Newsletter : 7fax0415.txt
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>JN April 15, 1997, Vol. 5, Number 67
Ross Heads for the Middle East
Secretary of State Madeleine Albright is sending negotiator
Dennis Ross tonight to the Middle East to see Palestinian leader
Yasir Arafat and Israeli Prime Minister Benjamin Netanyahu in an
effort to get Middle East peace talks back on track. As the next
step in the American effort to revive peace talks, Albright says
Ross will continue in the Middle East the talks begun here last
week with the Israelis and Palestinians.
Insurance Companies Pressured to Settle Holocaust Claims
By Max Ruston (VOA-New York)
A law firm in New York is threatening to step up pressure on
several of Europe's largest insurance companies to settle
unresolved claims from victims of the Holocaust. The firm believes
several of the insurance companies colluded with Nazi authorities
to profit from World War 2 atrocities.
New York lawyer Ed Fagan says some of Europe's largest insurance
companies are trying to avoid facing up to their past mistakes --
particularly those allegedly committed during the World War 2
period. Fagan represents about 70 Holocaust survivors and their
relatives with unresolved claims against these insurance companies,
totaling about $7 billion.
At a news conference, Fagan criticized the insurance companies for
rejecting the claims with what he described as a variety of
excuses. "Any company that wants to continue to hide behind these
defenses will be dealt with very severely, because we will push
this case both here and in Europe."
The lawsuit filed two weeks ago against seven companies, based in
Austria, Germany, Italy and other countries, after most of the
plaintiffs' requests for assistance were rejected. One of the
companies named in the suit, Allianz Lebenversicherung of Germany,
has promised a full investigation of the charges. Most of the
others have remained silent.
The suit follows a similar case last year, also involving Fagan,
aimed at forcing Swiss banks to turn over assets of secret accounts
claimed by Holocaust victims and their relatives. Fagan says the
case against European insurance companies is not related to the
earlier legal action. And he says it is not a case involving only
"For those of you that happen to believe this is just a Jewish
question, I am here to tell you this is not a Jewish issue, this is
a global issue that affects all people and all races and everyone
who was discriminated against by the Nazis."
Several of the companies charges in the legal action say they
already paid the amounts due on the insurance policies involved
in the claims. Others say they do not have any records of policies
belonging to the claimants or their relatives.
Sticks, Stones and Fire Bombs Punctuate Hebron
By Al Pessin (VOA-Jerusalem)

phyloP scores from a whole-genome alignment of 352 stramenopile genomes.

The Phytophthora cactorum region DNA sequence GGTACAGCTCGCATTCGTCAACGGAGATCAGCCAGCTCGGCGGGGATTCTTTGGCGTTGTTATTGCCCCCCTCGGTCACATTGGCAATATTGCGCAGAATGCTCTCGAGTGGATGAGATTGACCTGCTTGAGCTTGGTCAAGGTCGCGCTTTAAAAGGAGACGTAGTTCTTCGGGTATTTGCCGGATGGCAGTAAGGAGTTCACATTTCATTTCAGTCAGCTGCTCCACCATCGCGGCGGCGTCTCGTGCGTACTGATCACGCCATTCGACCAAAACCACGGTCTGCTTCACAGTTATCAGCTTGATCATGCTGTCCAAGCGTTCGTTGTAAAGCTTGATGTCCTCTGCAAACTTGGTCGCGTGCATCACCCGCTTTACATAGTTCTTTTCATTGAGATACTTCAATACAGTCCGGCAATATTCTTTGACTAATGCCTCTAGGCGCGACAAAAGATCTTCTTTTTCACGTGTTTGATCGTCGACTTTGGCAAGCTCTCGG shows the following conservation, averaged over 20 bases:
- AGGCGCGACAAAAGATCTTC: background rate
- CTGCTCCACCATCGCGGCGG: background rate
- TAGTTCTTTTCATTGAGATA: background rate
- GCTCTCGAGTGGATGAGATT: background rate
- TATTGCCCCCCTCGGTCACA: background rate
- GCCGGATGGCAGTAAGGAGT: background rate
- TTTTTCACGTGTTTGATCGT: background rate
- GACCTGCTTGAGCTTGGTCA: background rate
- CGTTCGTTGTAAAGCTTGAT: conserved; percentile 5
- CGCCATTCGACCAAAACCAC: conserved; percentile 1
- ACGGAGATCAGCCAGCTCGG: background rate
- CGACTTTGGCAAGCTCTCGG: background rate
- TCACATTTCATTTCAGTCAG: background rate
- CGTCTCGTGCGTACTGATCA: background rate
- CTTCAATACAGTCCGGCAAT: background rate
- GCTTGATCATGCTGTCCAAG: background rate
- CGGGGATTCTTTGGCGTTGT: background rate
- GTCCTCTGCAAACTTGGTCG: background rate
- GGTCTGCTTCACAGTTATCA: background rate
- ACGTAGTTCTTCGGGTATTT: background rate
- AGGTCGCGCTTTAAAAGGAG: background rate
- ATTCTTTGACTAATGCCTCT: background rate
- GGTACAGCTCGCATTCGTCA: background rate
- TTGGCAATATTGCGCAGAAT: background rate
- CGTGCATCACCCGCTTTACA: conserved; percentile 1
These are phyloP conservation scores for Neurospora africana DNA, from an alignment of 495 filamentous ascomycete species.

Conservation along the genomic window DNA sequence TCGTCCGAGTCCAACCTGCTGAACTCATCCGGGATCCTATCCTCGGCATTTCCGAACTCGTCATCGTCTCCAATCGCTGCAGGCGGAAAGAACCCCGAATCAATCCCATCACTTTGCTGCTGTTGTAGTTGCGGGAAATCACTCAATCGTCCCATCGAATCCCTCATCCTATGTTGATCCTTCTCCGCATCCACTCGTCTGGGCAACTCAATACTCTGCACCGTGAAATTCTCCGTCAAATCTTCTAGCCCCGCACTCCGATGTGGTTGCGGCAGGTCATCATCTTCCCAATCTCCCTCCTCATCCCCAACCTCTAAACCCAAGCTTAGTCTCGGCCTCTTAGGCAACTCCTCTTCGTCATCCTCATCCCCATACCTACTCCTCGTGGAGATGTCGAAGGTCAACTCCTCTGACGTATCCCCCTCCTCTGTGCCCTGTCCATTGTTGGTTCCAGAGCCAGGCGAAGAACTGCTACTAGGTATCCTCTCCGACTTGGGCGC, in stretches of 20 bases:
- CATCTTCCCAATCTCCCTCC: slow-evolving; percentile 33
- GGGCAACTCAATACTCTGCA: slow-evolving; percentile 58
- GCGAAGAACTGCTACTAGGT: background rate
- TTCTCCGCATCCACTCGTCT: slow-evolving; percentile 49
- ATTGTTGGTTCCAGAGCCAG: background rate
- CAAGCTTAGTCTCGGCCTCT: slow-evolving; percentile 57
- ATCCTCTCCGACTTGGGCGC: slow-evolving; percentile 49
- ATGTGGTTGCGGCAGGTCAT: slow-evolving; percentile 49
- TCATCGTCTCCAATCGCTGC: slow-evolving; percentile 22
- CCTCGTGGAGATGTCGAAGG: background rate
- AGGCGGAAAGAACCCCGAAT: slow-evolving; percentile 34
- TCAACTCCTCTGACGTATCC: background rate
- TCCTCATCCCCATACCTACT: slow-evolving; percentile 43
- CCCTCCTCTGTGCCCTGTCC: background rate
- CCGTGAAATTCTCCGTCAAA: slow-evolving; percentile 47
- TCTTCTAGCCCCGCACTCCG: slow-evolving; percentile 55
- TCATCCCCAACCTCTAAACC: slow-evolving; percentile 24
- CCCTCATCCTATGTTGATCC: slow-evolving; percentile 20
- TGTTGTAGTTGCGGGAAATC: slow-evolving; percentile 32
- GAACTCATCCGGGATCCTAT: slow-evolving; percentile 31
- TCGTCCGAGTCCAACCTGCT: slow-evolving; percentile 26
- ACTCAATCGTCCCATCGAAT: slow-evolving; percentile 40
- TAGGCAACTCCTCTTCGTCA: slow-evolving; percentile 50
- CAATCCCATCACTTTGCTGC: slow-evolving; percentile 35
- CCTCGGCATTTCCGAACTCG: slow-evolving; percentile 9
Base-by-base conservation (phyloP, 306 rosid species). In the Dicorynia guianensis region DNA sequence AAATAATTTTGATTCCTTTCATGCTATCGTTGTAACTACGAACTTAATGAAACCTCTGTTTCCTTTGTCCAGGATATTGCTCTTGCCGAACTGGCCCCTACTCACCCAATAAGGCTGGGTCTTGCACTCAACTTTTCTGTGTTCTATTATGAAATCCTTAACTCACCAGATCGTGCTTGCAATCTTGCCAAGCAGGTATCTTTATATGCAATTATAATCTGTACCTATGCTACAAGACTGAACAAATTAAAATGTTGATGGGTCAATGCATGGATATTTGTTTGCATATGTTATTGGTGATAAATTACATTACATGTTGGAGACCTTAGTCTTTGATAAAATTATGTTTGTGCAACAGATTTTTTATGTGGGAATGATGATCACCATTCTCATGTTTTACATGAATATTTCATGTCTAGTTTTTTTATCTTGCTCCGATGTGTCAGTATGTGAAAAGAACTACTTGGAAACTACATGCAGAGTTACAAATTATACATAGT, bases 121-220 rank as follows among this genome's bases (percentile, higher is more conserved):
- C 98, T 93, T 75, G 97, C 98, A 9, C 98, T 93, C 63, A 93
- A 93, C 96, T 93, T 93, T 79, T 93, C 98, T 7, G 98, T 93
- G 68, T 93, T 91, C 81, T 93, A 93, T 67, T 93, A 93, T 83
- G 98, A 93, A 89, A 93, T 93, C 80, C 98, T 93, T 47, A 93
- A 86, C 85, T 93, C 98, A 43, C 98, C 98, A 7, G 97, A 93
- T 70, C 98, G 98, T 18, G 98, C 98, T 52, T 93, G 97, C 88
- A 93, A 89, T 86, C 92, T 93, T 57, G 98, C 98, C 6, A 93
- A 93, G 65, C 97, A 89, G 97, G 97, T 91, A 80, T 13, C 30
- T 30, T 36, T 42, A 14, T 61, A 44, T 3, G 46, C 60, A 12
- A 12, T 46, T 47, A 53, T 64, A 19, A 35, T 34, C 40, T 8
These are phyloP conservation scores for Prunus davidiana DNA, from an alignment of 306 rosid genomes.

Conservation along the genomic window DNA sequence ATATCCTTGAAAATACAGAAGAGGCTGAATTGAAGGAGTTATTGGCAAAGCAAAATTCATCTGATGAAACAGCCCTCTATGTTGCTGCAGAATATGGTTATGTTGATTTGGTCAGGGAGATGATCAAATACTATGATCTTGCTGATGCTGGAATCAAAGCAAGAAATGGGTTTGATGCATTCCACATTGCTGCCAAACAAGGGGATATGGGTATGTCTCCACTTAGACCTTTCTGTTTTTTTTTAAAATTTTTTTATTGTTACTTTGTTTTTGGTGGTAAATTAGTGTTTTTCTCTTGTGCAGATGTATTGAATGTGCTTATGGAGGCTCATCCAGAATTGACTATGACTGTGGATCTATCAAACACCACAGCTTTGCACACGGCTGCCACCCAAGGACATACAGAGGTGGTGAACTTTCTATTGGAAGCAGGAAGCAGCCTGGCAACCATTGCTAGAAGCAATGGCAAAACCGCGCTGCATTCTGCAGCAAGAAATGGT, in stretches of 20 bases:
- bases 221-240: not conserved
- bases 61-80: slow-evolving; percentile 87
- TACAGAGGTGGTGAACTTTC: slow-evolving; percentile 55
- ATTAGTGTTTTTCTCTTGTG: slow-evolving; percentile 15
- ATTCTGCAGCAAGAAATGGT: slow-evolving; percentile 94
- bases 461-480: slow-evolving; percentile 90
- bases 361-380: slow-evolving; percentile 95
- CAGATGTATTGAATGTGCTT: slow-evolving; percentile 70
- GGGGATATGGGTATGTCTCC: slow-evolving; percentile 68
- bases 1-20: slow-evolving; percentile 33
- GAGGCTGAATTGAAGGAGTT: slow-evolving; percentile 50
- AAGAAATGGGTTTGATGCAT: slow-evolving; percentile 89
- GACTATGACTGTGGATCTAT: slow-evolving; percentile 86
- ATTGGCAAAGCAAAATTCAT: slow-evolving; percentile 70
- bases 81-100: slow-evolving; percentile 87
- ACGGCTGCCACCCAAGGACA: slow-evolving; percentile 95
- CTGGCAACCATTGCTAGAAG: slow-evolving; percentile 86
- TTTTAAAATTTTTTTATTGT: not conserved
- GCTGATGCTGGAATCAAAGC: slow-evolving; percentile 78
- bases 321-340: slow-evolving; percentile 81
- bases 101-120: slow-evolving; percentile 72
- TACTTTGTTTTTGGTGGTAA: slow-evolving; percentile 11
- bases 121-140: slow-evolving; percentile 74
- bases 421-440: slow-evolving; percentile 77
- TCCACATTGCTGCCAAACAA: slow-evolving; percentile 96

Small-scale clashes continued in Hebron Monday between Palestinian
demonstrators and Israeli troops. This comes as efforts continue
to arrange a meeting between the Palestinian leader, Yasir Arafat,
and the Israeli foreign minister, David Levy.
The throwing of stones and fire bombs by Palestinian youths in
Hebron has become a daily ritual during the last 10 days. But
other parts of the West Bank have been relatively quiet, and
Israel's decision to allow thousands of Palestinians to return to
work in Israel has been implemented smoothly.
Israeli and Palestinian security forces are cooperating more than
they were when the current crisis began a month ago, but peace
talks remain suspended. The Palestinians say they can not
resume implementation of the interim agreement, or begin talks on
a final peace settlement until Israel stops building in east
Jerusalem and in West Bank settlements. Israel says it will not
Priebke Stands Trial for a Second Time
By Peggy Polk (VOA-Rome)
Former Nazi SS Capt. Erich Priebke has gone on trial in Rome for
the second time for his role in a World War 2 massacre. This time
he will be tried along with another ex-officer implicated in the
At the opening session, the military court agreed to a prosecution
request to try former SS Maj. Karl Hass, along with Priebke. Both
are accused of participating in the 1944 massacre of 335 men and
boys in the Ardeatine Caves near the Catacombs in reprisal for a
partisan attack that left 33 German troops dead on a Rome street
the previous day.
Priebke, 83, and Hass, 84, contend they would have been executed
themselves if they had refused to take part in the massacre.
In his first trial last August, a military court found Priebke
guilty of murder, but it cleared him of the aggravating
circumstances of premeditation and cruelty needed to override a
30-year statute of limitations.
Amidst an uproar over Priebke's release, Italian authorities
re-arrested him, and an appeals court ordered a new trial. Priebke
was extradited to Italy from Argentina, where he had been found
living under his own name. Hass returned to Italy from Switzerland
as a prosecution witness and was charged after admitting his role
in the killings.
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